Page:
G Chir Vol. 34 - n. 3 - pp. 78-81

March 2013



Primary neuroendocrine lung tumor presenting

with acute ileal obstruction. Case report





University of Catania, Catania, Italy

1 Department of Surgical Sciences, Organ Transplantations

and Advanced Technologies

2 “Ingrassia” Department

3 Department of Obstetrics, Gynecology and Radiology (DO.GI.RA.)



Summary: Primary neuroendocrine lung tumor presenting with acute ileal obstruction. Case report.


G. Li Destri, M.J. Ferraro, G. Vecchio, A. Musumeci, M. Calabrini, A. Giarrizzo


The authors describe a clinical case of a patient with neuroendocrine carcinoma of the lung diagnosed after the onset of an intestinal obstruction from an ileal metastasis. A review of literature reveals that the incidence of symptomatic gastro-intestinal metastases from lung cancer has been estimated to be about 2-3% and is exceedingly rare that the intestinal symptoms may be the initial presentation of cancer of the lung.

The authors emphasize the difficulty of preoperative diagnosis of gastro-intestinal metastases which is made, almost always, too late because of the lack of specific symptoms. In our case, on account of the computed tomography, we leaned towards the diagnosis of lymphoma because of the double mediastinal and abdominal localization. Furthermore, this diagnosis was supported by the fact that the pulmonary lesion did not have clear radiological features of a lung cancer.

The prognosis is poor because once intestinal metastases occur, other metastatic sites, which would make surgery only a palliative measure, are already present. The review of the literature shows that the average survival rate of these patients is 136 days. In our case the patient survived 277 days.


Key Words:  Intestinal obstruction - Lung cancer - Metastases - Survival.





Lung cancer is the most common cause of cancer-related death in industrialized countries. Annually in the world, 1.1 million new cases are diagnosed (1) and almost 50% of these patients already have, at the time of diagnosis, metastases localized to the brain, liver, adrenal glands, bones, and lymph nodes. As autopsy cases reveal, gastrointestinal metastasis from lung cancer occurs with frequencies between 2 and 14% (2-6); this figures reduce significantly when considering only the symptomatic intestinal sites (2,7).  In 1986, McNeil (6), considering only the metastases in the small intestine, noted that until then, only 9 symptomatic cases were reported in international literature, and Berger (8) in 1999 reported no more than 50 cases. At the moment, in literature only individual cases of repetitions in the intestine of a patient with lung cancer are reported (1).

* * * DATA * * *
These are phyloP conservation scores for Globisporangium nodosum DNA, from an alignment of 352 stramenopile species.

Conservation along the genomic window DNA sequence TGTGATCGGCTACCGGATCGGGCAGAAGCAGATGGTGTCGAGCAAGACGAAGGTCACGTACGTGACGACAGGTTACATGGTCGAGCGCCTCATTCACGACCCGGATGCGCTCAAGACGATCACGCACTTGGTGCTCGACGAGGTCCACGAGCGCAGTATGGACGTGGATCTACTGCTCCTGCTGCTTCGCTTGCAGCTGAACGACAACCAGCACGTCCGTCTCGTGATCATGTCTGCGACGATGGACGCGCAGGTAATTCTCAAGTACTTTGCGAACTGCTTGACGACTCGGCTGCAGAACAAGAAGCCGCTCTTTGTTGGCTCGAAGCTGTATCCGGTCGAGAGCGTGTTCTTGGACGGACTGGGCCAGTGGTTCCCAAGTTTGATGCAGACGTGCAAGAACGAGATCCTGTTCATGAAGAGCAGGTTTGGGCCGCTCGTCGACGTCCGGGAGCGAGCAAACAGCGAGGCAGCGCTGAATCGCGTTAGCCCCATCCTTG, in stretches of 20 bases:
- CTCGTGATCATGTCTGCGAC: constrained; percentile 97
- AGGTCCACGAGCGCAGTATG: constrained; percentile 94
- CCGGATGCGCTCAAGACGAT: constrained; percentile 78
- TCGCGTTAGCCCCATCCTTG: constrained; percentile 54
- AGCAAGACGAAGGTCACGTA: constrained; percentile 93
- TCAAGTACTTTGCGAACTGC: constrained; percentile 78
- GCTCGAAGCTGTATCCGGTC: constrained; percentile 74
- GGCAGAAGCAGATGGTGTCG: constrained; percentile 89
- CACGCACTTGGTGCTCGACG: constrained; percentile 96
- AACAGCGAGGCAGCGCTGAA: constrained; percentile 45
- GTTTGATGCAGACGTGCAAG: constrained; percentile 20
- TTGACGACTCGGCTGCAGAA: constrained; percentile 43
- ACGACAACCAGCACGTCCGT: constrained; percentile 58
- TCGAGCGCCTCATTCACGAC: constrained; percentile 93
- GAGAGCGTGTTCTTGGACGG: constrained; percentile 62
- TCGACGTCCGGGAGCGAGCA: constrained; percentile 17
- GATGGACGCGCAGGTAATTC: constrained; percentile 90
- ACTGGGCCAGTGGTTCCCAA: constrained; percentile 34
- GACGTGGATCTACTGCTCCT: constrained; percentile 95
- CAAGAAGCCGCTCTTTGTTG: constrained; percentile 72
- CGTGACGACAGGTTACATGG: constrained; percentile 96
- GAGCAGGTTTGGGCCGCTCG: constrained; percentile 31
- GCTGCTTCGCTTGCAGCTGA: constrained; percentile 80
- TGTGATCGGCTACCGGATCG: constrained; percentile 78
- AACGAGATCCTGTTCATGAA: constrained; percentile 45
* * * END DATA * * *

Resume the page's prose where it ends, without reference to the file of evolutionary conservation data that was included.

The following is a case of a patient with a symptomatic repetition of a lung cancer in the small intestine, which, even less frequently, is the first clinical manifestation of the primary tumor.



Case report


R.S., male, 73 years old. The patient reported, starting at about 2 months prior, the onset of a continuous intense  pain in the mesogastric area. He was then hospitalized in our department due to the onset of intestinal obstruction with diffuse abdominal pain. The physical examination revealed hard swelling on the right side of abdomen. Abdomen was painful to the touch, mobile, and non-pulsating.

Immediately after admission, the patient underwent a CT scan of the abdomen and chest with contrast medium showing: